When it comes to his no-till fields, Paul Kelly Jr. take a very keen interest in what is happening “where the rubber meets the road.” Though in this case, “where the water meets the soil” is more appropriate.

For this reason, when most farmers are parking their equipment in the barn and heading indoors due to a rainstorm, Kelly has been known to head out in the elements to observe his Clinton County fields.

“I’ve spent a lot of time walking my fields in the rain and comparing them to the conventional fields of my neighbors,” Kelly said. “I have collected jars of rainwater running off our fields and the others’ tilled fields and we never have nearly the soil loss. In the jars from my fields I would get floating crop residue. In the jars from the conventionally tilled fields there would be soil. That proved to me that the practices we are using are really performing.”… Continue reading

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Seven Ohio corn farmers recognized for outstanding yield numbers

Ohio farms are typically recognized by the U.S. Dept. of Agriculture for having higher-than-average yield numbers each year. And each year, the Ohio Corn Growers Association (OCGA) and the National Corn Growers Association reward farmers whose yields have exceeded national and state averages.

Seven Ohio farmers, listed below, were recognized by OCGA December 16 during the 2010 Ohio Grain Farmers Symposium in Lima, Ohio, as having outstanding yields:

AA Non-Irrigated


Steve and Tim Reinhard

293.891 Bushels Per Acre

Dekalb DKC62-54

Bucyrus, Ohio

AA No Till/Strip Till Non-Irrigated

Bill Putnam

285.5752 Bushels Per Acre

Dekalb DKC62-54

Conover, Ohio

No Till/Strip Till Irrigated

Jim Motycka

240.8185 Bushels Per Acre

Pioneer 33D14

Napoleon, Ohio

Ridge Till Non-Irrigated

Roger W.  Wolfe

253.3243 Bushels Per Acre

Pioneer 33W84

Baltimore, Ohio

Ridge Till Irrigated

Steven L. Meienburg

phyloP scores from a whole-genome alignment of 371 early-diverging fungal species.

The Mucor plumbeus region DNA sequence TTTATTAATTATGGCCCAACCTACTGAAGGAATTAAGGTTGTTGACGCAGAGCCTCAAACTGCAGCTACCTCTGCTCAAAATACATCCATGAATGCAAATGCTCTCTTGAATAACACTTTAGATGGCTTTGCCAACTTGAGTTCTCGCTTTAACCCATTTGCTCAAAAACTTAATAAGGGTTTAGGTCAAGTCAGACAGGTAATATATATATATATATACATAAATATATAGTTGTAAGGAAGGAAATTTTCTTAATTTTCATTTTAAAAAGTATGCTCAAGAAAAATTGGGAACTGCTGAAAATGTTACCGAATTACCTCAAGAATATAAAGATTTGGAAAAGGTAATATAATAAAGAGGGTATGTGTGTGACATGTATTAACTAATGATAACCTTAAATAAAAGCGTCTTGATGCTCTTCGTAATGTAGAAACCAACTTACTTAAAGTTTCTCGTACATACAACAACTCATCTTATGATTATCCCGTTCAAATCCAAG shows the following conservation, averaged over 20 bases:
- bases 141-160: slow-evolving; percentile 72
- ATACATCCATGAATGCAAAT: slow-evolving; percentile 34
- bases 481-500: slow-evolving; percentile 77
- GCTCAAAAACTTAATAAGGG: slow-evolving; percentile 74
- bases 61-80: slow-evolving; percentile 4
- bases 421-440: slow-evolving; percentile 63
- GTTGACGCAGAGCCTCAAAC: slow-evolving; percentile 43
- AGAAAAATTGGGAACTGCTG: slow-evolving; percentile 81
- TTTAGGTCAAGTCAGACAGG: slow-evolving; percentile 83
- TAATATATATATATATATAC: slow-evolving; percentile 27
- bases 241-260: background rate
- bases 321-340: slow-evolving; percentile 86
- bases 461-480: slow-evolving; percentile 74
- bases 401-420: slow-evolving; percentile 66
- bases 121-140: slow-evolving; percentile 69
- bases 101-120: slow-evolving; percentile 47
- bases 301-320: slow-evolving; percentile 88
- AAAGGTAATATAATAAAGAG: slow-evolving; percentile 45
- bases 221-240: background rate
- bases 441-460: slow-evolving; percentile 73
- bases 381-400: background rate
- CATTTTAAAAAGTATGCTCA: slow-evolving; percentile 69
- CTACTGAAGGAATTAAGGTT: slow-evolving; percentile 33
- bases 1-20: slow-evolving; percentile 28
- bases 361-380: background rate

236.7612 Bushels Per Acre

Dekalb DKC61-19

Malinta, Ohio

Irrigated

Les Imboden

251.6672 Bushels Per Acre

Dekalb DKC61-69


Ashville, Ohio

“These seven individuals are a prime example of how Ohio farmers can do more with less,” said John Davis, OCGA President.… Continue reading

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Swine premises identification surpasses 90%

As of today, 92% of all U.S. swine premises now have a nationally standardized premises identification number (PIN). This milestone figure, calculated by the Pork Checkoff using USDA data, represents 65,907 premises. Nearly half of these farms were registered over the last three years in conjunction with a cooperative agreement between the pork industry and USDA.

“This achievement means that pork producers and the pork industry realize that premises identification is instrumental in helping to take the health of our herds into the 21st century and to protect our industry from long-term negative consequences of a foreign animal disease,” said Gene Nemechek, a swine veterinarian from Springdale, Ark., and president of the National Pork Board. “The nationally standardized PIN is the cornerstone for more rapid and accurate traceability, which supports a faster response to animal-health events from the farm level on up. It has already proven to be useful in states assisting pork producers in a weather disaster.… Continue reading

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ASA’s WISHH and USDA ship soy flour to Afghanistan